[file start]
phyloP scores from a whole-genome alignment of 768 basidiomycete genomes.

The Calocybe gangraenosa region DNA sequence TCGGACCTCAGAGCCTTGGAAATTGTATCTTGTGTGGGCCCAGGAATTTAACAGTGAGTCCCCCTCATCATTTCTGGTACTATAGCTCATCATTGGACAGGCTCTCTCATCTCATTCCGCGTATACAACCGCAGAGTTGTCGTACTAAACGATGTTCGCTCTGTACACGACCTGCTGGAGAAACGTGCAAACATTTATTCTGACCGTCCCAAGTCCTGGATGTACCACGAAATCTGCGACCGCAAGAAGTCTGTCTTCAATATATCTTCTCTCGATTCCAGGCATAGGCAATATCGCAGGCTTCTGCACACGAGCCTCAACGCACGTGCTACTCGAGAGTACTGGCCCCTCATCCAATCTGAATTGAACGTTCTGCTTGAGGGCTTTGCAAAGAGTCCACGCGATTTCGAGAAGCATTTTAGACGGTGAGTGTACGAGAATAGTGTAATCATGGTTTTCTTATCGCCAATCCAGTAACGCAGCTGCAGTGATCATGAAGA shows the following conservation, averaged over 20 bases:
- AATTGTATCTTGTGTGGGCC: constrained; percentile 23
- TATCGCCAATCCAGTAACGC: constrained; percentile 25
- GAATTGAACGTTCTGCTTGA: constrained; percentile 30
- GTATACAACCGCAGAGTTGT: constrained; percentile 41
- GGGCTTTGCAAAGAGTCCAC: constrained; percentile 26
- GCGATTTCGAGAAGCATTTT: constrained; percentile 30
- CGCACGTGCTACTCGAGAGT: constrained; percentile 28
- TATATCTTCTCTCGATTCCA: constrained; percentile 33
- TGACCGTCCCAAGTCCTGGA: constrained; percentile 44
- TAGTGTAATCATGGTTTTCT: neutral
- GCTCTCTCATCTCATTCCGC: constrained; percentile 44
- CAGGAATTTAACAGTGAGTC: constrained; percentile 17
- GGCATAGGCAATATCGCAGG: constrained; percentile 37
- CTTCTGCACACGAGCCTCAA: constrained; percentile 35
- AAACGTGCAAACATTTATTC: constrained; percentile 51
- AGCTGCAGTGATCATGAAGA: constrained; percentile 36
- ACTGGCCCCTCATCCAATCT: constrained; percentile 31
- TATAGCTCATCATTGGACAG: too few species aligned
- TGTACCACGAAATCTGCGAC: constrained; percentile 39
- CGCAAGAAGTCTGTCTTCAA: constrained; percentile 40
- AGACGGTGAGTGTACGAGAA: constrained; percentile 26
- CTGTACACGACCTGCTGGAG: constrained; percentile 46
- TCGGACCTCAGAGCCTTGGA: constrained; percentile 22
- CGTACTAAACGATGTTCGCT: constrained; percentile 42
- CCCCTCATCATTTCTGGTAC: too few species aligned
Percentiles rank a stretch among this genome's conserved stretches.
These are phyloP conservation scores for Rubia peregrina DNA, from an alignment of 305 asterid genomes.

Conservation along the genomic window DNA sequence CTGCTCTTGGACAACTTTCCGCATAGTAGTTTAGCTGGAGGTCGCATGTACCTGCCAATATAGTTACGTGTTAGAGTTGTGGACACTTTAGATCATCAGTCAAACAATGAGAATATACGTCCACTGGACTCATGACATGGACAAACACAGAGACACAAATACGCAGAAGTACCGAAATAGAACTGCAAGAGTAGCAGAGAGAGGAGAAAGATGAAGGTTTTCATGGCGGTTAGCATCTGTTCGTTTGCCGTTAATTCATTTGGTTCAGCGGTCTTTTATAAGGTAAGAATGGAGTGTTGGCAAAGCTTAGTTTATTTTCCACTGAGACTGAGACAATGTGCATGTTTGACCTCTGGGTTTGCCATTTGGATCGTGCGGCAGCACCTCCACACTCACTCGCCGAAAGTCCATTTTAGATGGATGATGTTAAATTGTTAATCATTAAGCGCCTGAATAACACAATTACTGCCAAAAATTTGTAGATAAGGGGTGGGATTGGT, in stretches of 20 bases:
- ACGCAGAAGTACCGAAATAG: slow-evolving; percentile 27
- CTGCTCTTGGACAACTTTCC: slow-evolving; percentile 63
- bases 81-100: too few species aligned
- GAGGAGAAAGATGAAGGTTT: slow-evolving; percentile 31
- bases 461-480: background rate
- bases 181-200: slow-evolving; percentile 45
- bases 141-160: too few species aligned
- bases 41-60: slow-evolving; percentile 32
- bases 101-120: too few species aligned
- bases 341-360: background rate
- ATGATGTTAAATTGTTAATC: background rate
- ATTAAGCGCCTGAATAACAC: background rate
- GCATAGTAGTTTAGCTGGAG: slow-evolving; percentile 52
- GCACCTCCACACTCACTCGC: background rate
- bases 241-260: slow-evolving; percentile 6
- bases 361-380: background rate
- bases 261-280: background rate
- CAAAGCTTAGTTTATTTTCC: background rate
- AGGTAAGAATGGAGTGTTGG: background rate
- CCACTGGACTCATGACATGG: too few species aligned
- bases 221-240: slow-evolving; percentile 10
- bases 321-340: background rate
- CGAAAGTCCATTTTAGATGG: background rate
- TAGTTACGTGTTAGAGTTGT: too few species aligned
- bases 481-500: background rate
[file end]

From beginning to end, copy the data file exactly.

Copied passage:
phyloP scores from a whole-genome alignment of 768 basidiomycete genomes.

The Calocybe gangraenosa region DNA sequence TCGGACCTCAGAGCCTTGGAAATTGTATCTTGTGTGGGCCCAGGAATTTAACAGTGAGTCCCCCTCATCATTTCTGGTACTATAGCTCATCATTGGACAGGCTCTCTCATCTCATTCCGCGTATACAACCGCAGAGTTGTCGTACTAAACGATGTTCGCTCTGTACACGACCTGCTGGAGAAACGTGCAAACATTTATTCTGACCGTCCCAAGTCCTGGATGTACCACGAAATCTGCGACCGCAAGAAGTCTGTCTTCAATATATCTTCTCTCGATTCCAGGCATAGGCAATATCGCAGGCTTCTGCACACGAGCCTCAACGCACGTGCTACTCGAGAGTACTGGCCCCTCATCCAATCTGAATTGAACGTTCTGCTTGAGGGCTTTGCAAAGAGTCCACGCGATTTCGAGAAGCATTTTAGACGGTGAGTGTACGAGAATAGTGTAATCATGGTTTTCTTATCGCCAATCCAGTAACGCAGCTGCAGTGATCATGAAGA shows the following conservation, averaged over 20 bases:
- AATTGTATCTTGTGTGGGCC: constrained; percentile 23
- TATCGCCAATCCAGTAACGC: constrained; percentile 25
- GAATTGAACGTTCTGCTTGA: constrained; percentile 30
- GTATACAACCGCAGAGTTGT: constrained; percentile 41
- GGGCTTTGCAAAGAGTCCAC: constrained; percentile 26
- GCGATTTCGAGAAGCATTTT: constrained; percentile 30
- CGCACGTGCTACTCGAGAGT: constrained; percentile 28
- TATATCTTCTCTCGATTCCA: constrained; percentile 33
- TGACCGTCCCAAGTCCTGGA: constrained; percentile 44
- TAGTGTAATCATGGTTTTCT: neutral
- GCTCTCTCATCTCATTCCGC: constrained; percentile 44
- CAGGAATTTAACAGTGAGTC: constrained; percentile 17
- GGCATAGGCAATATCGCAGG: constrained; percentile 37
- CTTCTGCACACGAGCCTCAA: constrained; percentile 35
- AAACGTGCAAACATTTATTC: constrained; percentile 51
- AGCTGCAGTGATCATGAAGA: constrained; percentile 36
- ACTGGCCCCTCATCCAATCT: constrained; percentile 31
- TATAGCTCATCATTGGACAG: too few species aligned
- TGTACCACGAAATCTGCGAC: constrained; percentile 39
- CGCAAGAAGTCTGTCTTCAA: constrained; percentile 40
- AGACGGTGAGTGTACGAGAA: constrained; percentile 26
- CTGTACACGACCTGCTGGAG: constrained; percentile 46
- TCGGACCTCAGAGCCTTGGA: constrained; percentile 22
- CGTACTAAACGATGTTCGCT: constrained; percentile 42
- CCCCTCATCATTTCTGGTAC: too few species aligned
Percentiles rank a stretch among this genome's conserved stretches.
These are phyloP conservation scores for Rubia peregrina DNA, from an alignment of 305 asterid genomes.

Conservation along the genomic window DNA sequence CTGCTCTTGGACAACTTTCCGCATAGTAGTTTAGCTGGAGGTCGCATGTACCTGCCAATATAGTTACGTGTTAGAGTTGTGGACACTTTAGATCATCAGTCAAACAATGAGAATATACGTCCACTGGACTCATGACATGGACAAACACAGAGACACAAATACGCAGAAGTACCGAAATAGAACTGCAAGAGTAGCAGAGAGAGGAGAAAGATGAAGGTTTTCATGGCGGTTAGCATCTGTTCGTTTGCCGTTAATTCATTTGGTTCAGCGGTCTTTTATAAGGTAAGAATGGAGTGTTGGCAAAGCTTAGTTTATTTTCCACTGAGACTGAGACAATGTGCATGTTTGACCTCTGGGTTTGCCATTTGGATCGTGCGGCAGCACCTCCACACTCACTCGCCGAAAGTCCATTTTAGATGGATGATGTTAAATTGTTAATCATTAAGCGCCTGAATAACACAATTACTGCCAAAAATTTGTAGATAAGGGGTGGGATTGGT, in stretches of 20 bases:
- ACGCAGAAGTACCGAAATAG: slow-evolving; percentile 27
- CTGCTCTTGGACAACTTTCC: slow-evolving; percentile 63
- bases 81-100: too few species aligned
- GAGGAGAAAGATGAAGGTTT: slow-evolving; percentile 31
- bases 461-480: background rate
- bases 181-200: slow-evolving; percentile 45
- bases 141-160: too few species aligned
- bases 41-60: slow-evolving; percentile 32
- bases 101-120: too few species aligned
- bases 341-360: background rate
- ATGATGTTAAATTGTTAATC: background rate
- ATTAAGCGCCTGAATAACAC: background rate
- GCATAGTAGTTTAGCTGGAG: slow-evolving; percentile 52
- GCACCTCCACACTCACTCGC: background rate
- bases 241-260: slow-evolving; percentile 6
- bases 361-380: background rate
- bases 261-280: background rate
- CAAAGCTTAGTTTATTTTCC: background rate
- AGGTAAGAATGGAGTGTTGG: background rate
- CCACTGGACTCATGACATGG: too few species aligned
- bases 221-240: slow-evolving; percentile 10
- bases 321-340: background rate
- CGAAAGTCCATTTTAGATGG: background rate
- TAGTTACGTGTTAGAGTTGT: too few species aligned
- bases 481-500: background rate